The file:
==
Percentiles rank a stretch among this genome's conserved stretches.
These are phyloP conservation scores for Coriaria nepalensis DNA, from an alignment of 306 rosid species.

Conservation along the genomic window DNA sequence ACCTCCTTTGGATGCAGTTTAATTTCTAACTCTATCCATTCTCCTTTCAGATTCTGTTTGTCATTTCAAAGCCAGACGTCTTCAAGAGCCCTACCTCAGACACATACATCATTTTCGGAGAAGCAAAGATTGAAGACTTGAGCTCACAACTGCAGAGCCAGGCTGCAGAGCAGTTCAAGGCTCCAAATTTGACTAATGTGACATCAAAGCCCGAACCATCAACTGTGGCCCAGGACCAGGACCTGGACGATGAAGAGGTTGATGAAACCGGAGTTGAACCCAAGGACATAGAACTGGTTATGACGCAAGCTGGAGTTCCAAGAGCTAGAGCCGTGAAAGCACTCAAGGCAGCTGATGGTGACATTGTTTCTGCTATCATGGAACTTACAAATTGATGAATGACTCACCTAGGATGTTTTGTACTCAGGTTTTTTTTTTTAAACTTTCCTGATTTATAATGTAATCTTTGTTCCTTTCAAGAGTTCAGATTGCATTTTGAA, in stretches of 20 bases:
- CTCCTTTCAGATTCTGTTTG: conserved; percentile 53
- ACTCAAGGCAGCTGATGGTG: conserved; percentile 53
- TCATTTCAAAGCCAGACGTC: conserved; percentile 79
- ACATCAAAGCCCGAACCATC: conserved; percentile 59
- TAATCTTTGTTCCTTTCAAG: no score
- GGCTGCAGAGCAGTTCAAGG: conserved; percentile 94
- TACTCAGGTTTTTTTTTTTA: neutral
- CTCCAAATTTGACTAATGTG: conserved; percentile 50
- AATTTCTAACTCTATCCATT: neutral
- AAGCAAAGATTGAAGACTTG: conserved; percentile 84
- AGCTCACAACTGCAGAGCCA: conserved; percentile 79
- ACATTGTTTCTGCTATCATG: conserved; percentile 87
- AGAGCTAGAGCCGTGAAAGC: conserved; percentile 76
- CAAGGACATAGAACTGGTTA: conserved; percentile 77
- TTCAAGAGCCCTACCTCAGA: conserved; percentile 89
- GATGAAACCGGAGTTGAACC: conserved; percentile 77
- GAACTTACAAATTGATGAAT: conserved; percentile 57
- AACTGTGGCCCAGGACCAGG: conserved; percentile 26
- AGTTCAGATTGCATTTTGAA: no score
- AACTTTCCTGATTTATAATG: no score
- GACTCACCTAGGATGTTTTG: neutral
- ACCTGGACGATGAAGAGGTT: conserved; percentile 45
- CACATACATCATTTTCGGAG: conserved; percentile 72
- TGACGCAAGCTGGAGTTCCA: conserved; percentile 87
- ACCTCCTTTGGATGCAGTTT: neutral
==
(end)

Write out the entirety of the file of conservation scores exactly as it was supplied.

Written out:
Percentiles rank a stretch among this genome's conserved stretches.
These are phyloP conservation scores for Coriaria nepalensis DNA, from an alignment of 306 rosid species.

Conservation along the genomic window DNA sequence ACCTCCTTTGGATGCAGTTTAATTTCTAACTCTATCCATTCTCCTTTCAGATTCTGTTTGTCATTTCAAAGCCAGACGTCTTCAAGAGCCCTACCTCAGACACATACATCATTTTCGGAGAAGCAAAGATTGAAGACTTGAGCTCACAACTGCAGAGCCAGGCTGCAGAGCAGTTCAAGGCTCCAAATTTGACTAATGTGACATCAAAGCCCGAACCATCAACTGTGGCCCAGGACCAGGACCTGGACGATGAAGAGGTTGATGAAACCGGAGTTGAACCCAAGGACATAGAACTGGTTATGACGCAAGCTGGAGTTCCAAGAGCTAGAGCCGTGAAAGCACTCAAGGCAGCTGATGGTGACATTGTTTCTGCTATCATGGAACTTACAAATTGATGAATGACTCACCTAGGATGTTTTGTACTCAGGTTTTTTTTTTTAAACTTTCCTGATTTATAATGTAATCTTTGTTCCTTTCAAGAGTTCAGATTGCATTTTGAA, in stretches of 20 bases:
- CTCCTTTCAGATTCTGTTTG: conserved; percentile 53
- ACTCAAGGCAGCTGATGGTG: conserved; percentile 53
- TCATTTCAAAGCCAGACGTC: conserved; percentile 79
- ACATCAAAGCCCGAACCATC: conserved; percentile 59
- TAATCTTTGTTCCTTTCAAG: no score
- GGCTGCAGAGCAGTTCAAGG: conserved; percentile 94
- TACTCAGGTTTTTTTTTTTA: neutral
- CTCCAAATTTGACTAATGTG: conserved; percentile 50
- AATTTCTAACTCTATCCATT: neutral
- AAGCAAAGATTGAAGACTTG: conserved; percentile 84
- AGCTCACAACTGCAGAGCCA: conserved; percentile 79
- ACATTGTTTCTGCTATCATG: conserved; percentile 87
- AGAGCTAGAGCCGTGAAAGC: conserved; percentile 76
- CAAGGACATAGAACTGGTTA: conserved; percentile 77
- TTCAAGAGCCCTACCTCAGA: conserved; percentile 89
- GATGAAACCGGAGTTGAACC: conserved; percentile 77
- GAACTTACAAATTGATGAAT: conserved; percentile 57
- AACTGTGGCCCAGGACCAGG: conserved; percentile 26
- AGTTCAGATTGCATTTTGAA: no score
- AACTTTCCTGATTTATAATG: no score
- GACTCACCTAGGATGTTTTG: neutral
- ACCTGGACGATGAAGAGGTT: conserved; percentile 45
- CACATACATCATTTTCGGAG: conserved; percentile 72
- TGACGCAAGCTGGAGTTCCA: conserved; percentile 87
- ACCTCCTTTGGATGCAGTTT: neutral